In the rural hospital scene from The Fugitive, Kimble must sneak past the loading dock and find a treatment room. After stitching himself up, he needs to shave off his beard and steal some clothes. He does this in the room of a patient who is out like a light. But a nurse walks into the room! And a state trooper has arrived because Kimble might be in the area! The tension mounts as we worry about his cover being blown at any moment.

Outcome

A scene has to end at some point, and needs to answer the question: did the viewpoint character realize his objective?

The answer can be: No, Yes, or Oh my gosh!

A NO answer is always a good default, because it makes the character’s situation worse. When a character is set back in his quest, the reader’s worry mounts. And that is what readers want to do: worry about characters in crisis all the way to the end.

A YES needs to happen on occasion, but when it does, brainstorm how it can lead to more trouble. For example, in the scene in The Fugitive where Kimble poses as a janitor, he is temporarily stuck on a crowded trauma floor. He spots a little boy in distress. When a doctor tells him to take the boy to an observation room, Kimble has a scene objective: Help this boy! As he pushes the gurney Kimble sneaks a look at the X-rays and the chart, and starts asking the boy diagnostic questions. He determines the boy needs surgery right away. In the elevator he changes the orders and takes the boy to an operating room. He alerts a doctor and shows her the orders. The boy will be saved! That’s a YES answer. However, his earlier look at the X-rays was seen by the doctor who asked him to help. She confronts him and calls security. Now Kimble is outed and has to get out of there! He’s in worse shape because of his good deed.

An OH MY GOSH! scene ending means you leave the situation temporarily unresolved (a “cliffhanger”) and cut to another scene (perhaps with another viewpoint character). If you write in First Person POV or Limited Third Person (meaning one viewpoint character throughout the book) you can end a chapter on a cliffhanger and take up matters in the following chapter.

That’s basic scene structure.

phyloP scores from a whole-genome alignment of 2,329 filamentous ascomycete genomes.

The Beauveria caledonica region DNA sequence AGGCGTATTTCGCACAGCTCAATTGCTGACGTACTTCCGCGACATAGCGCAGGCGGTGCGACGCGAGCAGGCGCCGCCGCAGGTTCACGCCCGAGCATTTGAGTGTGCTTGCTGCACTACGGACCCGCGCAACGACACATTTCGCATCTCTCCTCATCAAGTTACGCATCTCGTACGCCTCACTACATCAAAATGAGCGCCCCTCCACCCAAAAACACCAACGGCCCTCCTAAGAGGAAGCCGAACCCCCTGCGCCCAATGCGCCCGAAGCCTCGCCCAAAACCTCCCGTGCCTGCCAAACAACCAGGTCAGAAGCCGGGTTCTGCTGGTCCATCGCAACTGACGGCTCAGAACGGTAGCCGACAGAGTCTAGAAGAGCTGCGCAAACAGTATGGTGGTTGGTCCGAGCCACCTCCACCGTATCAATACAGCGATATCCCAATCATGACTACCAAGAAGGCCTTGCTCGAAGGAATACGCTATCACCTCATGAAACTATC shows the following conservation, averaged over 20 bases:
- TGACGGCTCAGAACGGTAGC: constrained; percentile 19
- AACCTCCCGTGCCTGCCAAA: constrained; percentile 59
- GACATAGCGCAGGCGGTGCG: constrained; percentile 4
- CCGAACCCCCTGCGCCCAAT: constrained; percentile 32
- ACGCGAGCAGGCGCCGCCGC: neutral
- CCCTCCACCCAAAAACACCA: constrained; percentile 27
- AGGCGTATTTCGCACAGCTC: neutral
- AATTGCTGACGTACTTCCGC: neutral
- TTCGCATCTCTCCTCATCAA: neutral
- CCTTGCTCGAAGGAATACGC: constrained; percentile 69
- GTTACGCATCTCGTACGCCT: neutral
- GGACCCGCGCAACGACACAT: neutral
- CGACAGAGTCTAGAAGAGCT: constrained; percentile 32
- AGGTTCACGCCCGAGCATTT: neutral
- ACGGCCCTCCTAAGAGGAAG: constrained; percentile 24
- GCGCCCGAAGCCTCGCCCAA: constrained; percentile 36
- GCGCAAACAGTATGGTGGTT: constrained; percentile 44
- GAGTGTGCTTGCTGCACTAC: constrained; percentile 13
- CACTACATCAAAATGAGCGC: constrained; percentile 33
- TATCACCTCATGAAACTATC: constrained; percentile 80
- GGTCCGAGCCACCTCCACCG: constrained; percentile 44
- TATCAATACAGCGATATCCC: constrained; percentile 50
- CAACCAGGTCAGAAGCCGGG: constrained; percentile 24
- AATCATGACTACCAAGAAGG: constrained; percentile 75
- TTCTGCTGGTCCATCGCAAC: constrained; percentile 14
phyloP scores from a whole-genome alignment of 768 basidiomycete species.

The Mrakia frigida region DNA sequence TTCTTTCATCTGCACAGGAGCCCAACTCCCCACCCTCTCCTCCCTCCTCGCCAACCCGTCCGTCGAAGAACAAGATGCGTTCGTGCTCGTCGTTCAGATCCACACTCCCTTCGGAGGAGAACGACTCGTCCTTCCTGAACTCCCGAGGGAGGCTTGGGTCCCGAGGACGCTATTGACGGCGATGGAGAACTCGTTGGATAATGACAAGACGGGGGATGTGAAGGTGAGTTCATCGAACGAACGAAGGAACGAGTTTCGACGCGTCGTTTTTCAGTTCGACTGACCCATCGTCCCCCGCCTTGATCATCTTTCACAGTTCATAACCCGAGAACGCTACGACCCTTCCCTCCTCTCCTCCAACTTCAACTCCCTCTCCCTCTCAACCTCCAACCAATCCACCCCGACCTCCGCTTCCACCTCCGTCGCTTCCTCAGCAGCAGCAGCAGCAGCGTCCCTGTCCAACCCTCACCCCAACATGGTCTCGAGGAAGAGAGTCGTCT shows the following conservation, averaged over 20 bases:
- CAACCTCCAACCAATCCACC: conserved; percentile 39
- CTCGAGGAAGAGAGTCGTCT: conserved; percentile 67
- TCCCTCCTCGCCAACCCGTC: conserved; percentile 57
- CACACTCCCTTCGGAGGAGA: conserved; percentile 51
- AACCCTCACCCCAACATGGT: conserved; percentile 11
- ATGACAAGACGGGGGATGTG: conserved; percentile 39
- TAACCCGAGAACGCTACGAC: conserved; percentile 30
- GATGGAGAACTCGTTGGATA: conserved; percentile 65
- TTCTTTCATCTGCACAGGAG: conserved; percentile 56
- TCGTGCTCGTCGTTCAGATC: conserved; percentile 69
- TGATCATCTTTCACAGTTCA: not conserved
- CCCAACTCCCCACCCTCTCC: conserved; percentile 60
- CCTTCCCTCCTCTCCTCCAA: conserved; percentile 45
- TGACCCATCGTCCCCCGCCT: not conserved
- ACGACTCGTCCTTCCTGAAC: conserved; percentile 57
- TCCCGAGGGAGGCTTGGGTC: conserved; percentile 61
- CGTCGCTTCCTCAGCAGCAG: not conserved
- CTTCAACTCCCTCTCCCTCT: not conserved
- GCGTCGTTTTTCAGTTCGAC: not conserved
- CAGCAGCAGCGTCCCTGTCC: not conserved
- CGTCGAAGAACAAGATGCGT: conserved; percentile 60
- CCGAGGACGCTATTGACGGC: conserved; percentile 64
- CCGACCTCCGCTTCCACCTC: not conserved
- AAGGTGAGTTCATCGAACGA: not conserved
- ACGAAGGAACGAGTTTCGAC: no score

Now we have to discuss how you get into a scene. This is, of course, crucial for opening pages, but no less so for any scene you write. So I’ll give you a template for this as well. Learn it, know why it works, then, as I mentioned, you can begin to play around with it.

First thing I want you to do is put the name of the viewpoint character in the first paragraph of every scene you write. Also, give us an indication of the setting and some kind of action.

Here is the first line of Harlan Coben’s Missing You: 

Kat Donavan spun off her father’s old stool, readying to leave O’Malley’s Pub, when Stacy said, “You’re not going to like what I did.”

See that? Named character, setting, and action. (Here’s another tip that will help you enormously—in general, get to dialogue as soon as possible. That forces you to write in scene style.)

In a happy coincidence, here’s the opening line from yesterday’s first-page critique:

The instant her helicopter touched down, Francine threw the door open, leaned out, and shouted, “Any survivors?”

So how about this for your opening line:

Frank Sandrell was about to take another pull on his Tres Equis when a girl at the next table shouted, “Mira! Hay El Cacique Premiero!”

See how much better that is? The first thing readers look for in a scene is the who. Give them that up front. This line also has an indication of setting (drinking beer and next table imply a café; the Spanish language alerts us to a foreign place).

Next, drop in some details on the setting and situation in the thought-voice-attitude of the character. Here is the next paragraph from Coben’s novel:

O’Malley’s used to be an old-school cop bar. Kat’s grandfather had hung out here. So had her father and their fellow NYPD colleagues. Now it had been turned into a yuppie, preppy, master-of-the-universe, poser asshat bar, loaded up with guys who sported crisp white shirts under black suits, two-day stubble, mansacped to the max to look un-manscaped. They smirked a lot, these soft men, their hair moussed to the point of overcoif, and ordered Ketel One instead of Grey Goose because they watched some TV ad telling them that was what real men drink.

What you have to note here is that the above description is filtered through the voice of the POV character. This is how Kat thinks of the place and the men in it. Thus, your assignment is to take some of the essential info in your page (e.g., Oaxaca, mariachis, brightly-lit arcade) and weave it into a paragraph with Frank’s voice and attitude.

The next part of the template: Somewhere within the first page of your scene make it clear what the character’s objective is. I’m not sure what Frank’s is except that it has something to do with this Aztec priest guy. What about him? Does Frank want to kill him? Learn from him? Take his power for himself?